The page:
Oh yes, and after all that, we still had time to go see St George’s Cathedral. It’s an octagonal building, made from stone. It’s quite pretty, though rather small. People come in its vicinity to pray and to kiss the building’s stones. Before heading back to the hotel, we stopped by Tomoca Coffee Shop. It was a lot more authentic than the first one we had visited. Here, there were no chairs. The locals gathered around tables, to debate the latest comings and goings over a cup of coffee. Again, the coffee was tasty: strong and flavourful. Everyone around us was drinking a Macchiato. We’ll know for next time.

Arnaud enjoying Tomoca coffee
Tomoca Coffee Shop

We walked back to the hotel in the pouring rain, praying it would soon stop long enough for us to pitch our tent. Our prayers were answered. The tent was comfortable, though our pillow-making skills need to be improved. No worries, we have got a year to perfect them. The hotel’s big boss made us doubt ourselves when she emphasised that the night would be very rainy and cold. We already knew that, but we also knew that we had the thinnest/lightest sleeping bags from Decathlon, so we invested in a couple of warm trousers for the night. We ended up having a good night’s sleep. At crazy o’clock in the morning, we were well rested, more or less awake, and ready to take the bus.

Can you spot our tent?
Our first camping spot – behind Taitu Hotel
The back of Taitu Hotel (named after Empress Taitu Bitul). It was built in 1898 E.C, and was the first ever hotel to be opened in Ethiopia


Seeing as we didn’t do very many touristy things these past few days, we will use this time to share some of our observations with you:

Ethiopians are very smiley. They often say “Hello, how are you?” as we walk past. Some will even ask how they can help us. The Parisian RER train on a weekday is a distant memory. Heather is glad to be back in a country where the people know how to queue.

Not only do Ethiopians have their own calendar, but they also follow their own clock. They still count twenty-four hours, but midnight is placed (roughly) at sunrise, so at six in the morning. At this point, afternoon begins (so, after-six). Are you following? When it’s eight in the morning for us, the local clocks therefore show 2:00pm. Hence it’s the afternoon when it’s the morning (except after twelve), and you have to take away six hours. I hope that’s clear. Comforting information: we still managed to be at the bus stop for the right time, even if all the taxis we tried to book in advanced refused us when they understood that by three in the morning, we did really mean three in the morning and not nine in the afternoon.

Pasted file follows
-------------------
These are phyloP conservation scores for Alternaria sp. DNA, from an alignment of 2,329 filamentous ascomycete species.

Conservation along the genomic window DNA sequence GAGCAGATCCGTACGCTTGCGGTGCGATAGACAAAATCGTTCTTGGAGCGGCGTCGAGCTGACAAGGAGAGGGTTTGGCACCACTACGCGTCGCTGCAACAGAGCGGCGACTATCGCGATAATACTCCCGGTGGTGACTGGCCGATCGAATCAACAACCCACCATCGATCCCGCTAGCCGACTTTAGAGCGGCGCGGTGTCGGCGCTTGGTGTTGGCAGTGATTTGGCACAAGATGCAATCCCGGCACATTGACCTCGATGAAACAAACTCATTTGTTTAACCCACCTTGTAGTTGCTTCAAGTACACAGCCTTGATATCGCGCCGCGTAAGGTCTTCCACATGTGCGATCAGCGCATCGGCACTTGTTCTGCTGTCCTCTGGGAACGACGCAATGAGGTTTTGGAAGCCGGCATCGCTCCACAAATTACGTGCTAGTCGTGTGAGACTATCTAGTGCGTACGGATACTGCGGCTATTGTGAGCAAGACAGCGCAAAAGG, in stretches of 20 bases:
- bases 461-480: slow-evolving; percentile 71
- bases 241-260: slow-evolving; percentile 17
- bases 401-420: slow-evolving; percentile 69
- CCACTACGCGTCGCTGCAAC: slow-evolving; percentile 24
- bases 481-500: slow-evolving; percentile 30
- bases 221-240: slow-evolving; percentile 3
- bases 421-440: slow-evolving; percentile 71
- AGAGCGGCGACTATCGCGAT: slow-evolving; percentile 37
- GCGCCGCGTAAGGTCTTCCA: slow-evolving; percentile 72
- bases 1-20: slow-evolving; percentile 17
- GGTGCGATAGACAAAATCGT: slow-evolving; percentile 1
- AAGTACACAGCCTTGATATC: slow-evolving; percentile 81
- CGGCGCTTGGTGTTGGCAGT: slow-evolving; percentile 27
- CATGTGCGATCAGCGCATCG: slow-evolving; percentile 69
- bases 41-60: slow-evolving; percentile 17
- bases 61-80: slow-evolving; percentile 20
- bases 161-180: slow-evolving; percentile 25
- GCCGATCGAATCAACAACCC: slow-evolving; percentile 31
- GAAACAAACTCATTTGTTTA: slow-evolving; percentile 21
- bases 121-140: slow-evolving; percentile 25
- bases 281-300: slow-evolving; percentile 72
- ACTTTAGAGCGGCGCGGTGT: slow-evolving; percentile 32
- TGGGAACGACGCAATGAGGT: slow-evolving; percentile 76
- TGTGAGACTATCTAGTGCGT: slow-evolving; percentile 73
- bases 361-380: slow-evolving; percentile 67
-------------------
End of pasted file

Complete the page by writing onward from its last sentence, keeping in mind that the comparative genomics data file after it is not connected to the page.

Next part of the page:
You have most probably heard in the news lately that Ethiopia planted over three hundred and fifty million trees in a day. We have seen evidence of this throughout the streets and parks of Addis Ababa. We are forever spotting saplings, protected by makeshift barriers, dotted around.

New saplings, ready to be planted

There is a whole variety of tradesmen/women in the streets here. We find:

  • Shoe shiners. Lots of people stop by, whether they are wearing leather shoes or the latest Nikes.
  • Sweetcorn, samosa or doughnut sellers – all producing delicious smells!
  • Fruit and vegetable sellers who spend ages lining up their products in the most incredible ways.
  • Seamstresses using vintage sewing machines (like the ones that decorate bars in Paris).
  • Umbrella fixers – very handy at the moment!

Weather update: It’s the end of the rainy season here in Ethiopia. The weather is constantly changing, from sunny and hot, to rainy (even stormy) and cold. Not always practical when getting dressed, (Abeba had explained to Heather that her sandals really shouldn’t be worn during this season), but very practical when testing the waterproofing of our tent! Which, FYI, is great!

8 Replies to “2 – “You will enjoy it!””

  1. I did enjoy it! Fabulous, thank you 🙂
    Looking forward to the catalogue of stunning African campsites, it’s off to a remarkable start.
    God Bless lovely Abeba, may your path be frequented with many such guardian angels 🙂
    I can’t do Ethiopian time!
    Gang warily 🙂 xxxx

    1. Loved journeying with you.. first campsite ⛺️ and Abeba definitely stand out as memorable. Much love. Got behind on chapters so catching up 🏃🏻‍♀️♥️Lx

  2. Haha I love it. Must be refreshing to be in a place where people have time and want to help random strangers! Love the ‘campsite’.

  3. Merci pour ces nouvelles ! C’est super que vous viviez ces aventures. On s’y croirait presque.

  4. Just catching up and loads to read. I enjoyed this account… thank you. Can’t do the clock and time – too overwhelming. Onto your next blog. Yay!